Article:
Environmental – the conditions and context of performance

Design – aesthetics matter (the fusion of a simple exterior with a complex interior – “simplexity”)

Understanding – listening and compassion

Communication – the power of great storytelling

Trust – in others and delivering on your promise

Inspiration – create an educational, inspirational operating philosophy

Open – generosity feeds the soul

New – rejuvenation, repetition and constant renewal

Cropper offered a series of personal anecdotes and observations that revealed those things that resonate most deeply with him about the power of seduction within innovation.

Generosity and appreciation create the optimal output performance of your heart.

***

And we’re back from our first morning session and ready for our pre-lunch immersion. The first speaker up  is Andy van Dam. He earned the second computer science degree in the world and is the Thomas J. Watson, Jr., University Professor of Technology and Education and Professor of Computer Science at Brown University. He is interested in exploring the intersection between art and computer science. His focus in this session was using the computer to access traditional artwork that would be otherwise inaccessible.

He examined the special problems of especially large artworks. With a graduate student driving he explored several large scale pieces of art including: a fresco of Egyptian art (an essential form of storytelling), the Bayeux Tapestry, and the Garibaldi Panorama (which was digitized by Brown University.) The scroll was the popular form of entertainment in its day. Measuring 4½ feet high and 273 feet long, the Garibaldi Panorama is one of the longest paintings in the world. The work depicts the life story of Italian patriot Giuseppe Garibaldi, who played a major role in the unification of Italy. The late Dr. James Walter Smith donated the relic to Brown in 2005.

In summer 2007, special funding enabled library staff and technicians from Boston Photo, a leading museum reprographics company, to fashion a makeshift photo studio in the central gallery of the Annmary Brown Memorial. They slowly and surely unrolled the panorama — six feet at a time — in order to take 91 digital photographs. The photographs will now be melded into a continuous image online. The genius of this digitization was the arrival of the Microsoft Surface operating system which had a deep zoom technology allowing an incredible level of accessibility and little instruction required to be able to view and explore the artwork.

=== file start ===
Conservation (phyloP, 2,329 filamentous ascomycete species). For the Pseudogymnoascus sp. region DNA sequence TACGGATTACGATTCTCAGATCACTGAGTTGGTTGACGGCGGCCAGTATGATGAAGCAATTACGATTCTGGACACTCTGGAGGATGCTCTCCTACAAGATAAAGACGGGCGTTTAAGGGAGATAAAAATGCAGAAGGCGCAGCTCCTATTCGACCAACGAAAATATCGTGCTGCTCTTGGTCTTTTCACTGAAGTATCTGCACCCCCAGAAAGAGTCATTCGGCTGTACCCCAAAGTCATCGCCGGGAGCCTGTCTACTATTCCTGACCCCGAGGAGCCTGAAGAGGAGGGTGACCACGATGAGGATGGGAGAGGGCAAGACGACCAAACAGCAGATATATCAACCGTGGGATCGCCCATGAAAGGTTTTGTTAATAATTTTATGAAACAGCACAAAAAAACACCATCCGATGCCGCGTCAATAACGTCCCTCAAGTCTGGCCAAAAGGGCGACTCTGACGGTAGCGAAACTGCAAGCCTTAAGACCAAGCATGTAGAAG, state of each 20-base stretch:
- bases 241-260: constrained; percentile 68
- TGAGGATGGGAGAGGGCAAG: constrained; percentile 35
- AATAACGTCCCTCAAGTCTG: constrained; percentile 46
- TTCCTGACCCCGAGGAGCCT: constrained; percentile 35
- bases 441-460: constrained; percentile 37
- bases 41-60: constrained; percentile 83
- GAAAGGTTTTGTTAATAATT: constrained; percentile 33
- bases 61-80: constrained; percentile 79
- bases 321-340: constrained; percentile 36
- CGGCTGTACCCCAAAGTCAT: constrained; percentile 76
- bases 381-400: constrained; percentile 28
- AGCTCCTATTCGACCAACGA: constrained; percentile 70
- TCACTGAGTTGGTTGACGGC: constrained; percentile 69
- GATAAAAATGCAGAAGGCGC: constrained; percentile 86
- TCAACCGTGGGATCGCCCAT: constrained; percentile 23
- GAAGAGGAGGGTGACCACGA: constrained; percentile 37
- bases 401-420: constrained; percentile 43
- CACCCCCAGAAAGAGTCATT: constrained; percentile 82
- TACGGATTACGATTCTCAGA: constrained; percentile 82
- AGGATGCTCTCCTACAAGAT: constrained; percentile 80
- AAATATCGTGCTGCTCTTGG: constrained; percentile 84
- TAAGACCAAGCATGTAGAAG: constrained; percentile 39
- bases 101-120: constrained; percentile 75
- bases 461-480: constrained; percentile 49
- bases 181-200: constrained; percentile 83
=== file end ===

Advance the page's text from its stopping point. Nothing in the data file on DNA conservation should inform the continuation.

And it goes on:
There are two modes of access – the walk-up or the viewer mode. The walk-up mode provdes image-only view where the viewer mode introduces additional contextual information, including Ken Burns’-style image inclusion of external data and embedded video. The legibility of the artwork and the additional materials is supported by high definition capture. Additional Photoshop-like tools enable elemental image color manipulation.

The end goal is to create a platform that can be used by museums and galleries to quickly produce similar art work tours. The Tour Authoring Tool itself is like a basic asynchronous editing suite for video, which enables the addition of multiple digital assets. The tool itself is produced by the Brown Center for Digital Initiatives. They are working with the Forbidden City in Beijing on the Ching Ming Festival Scroll as well as other institutes around the world.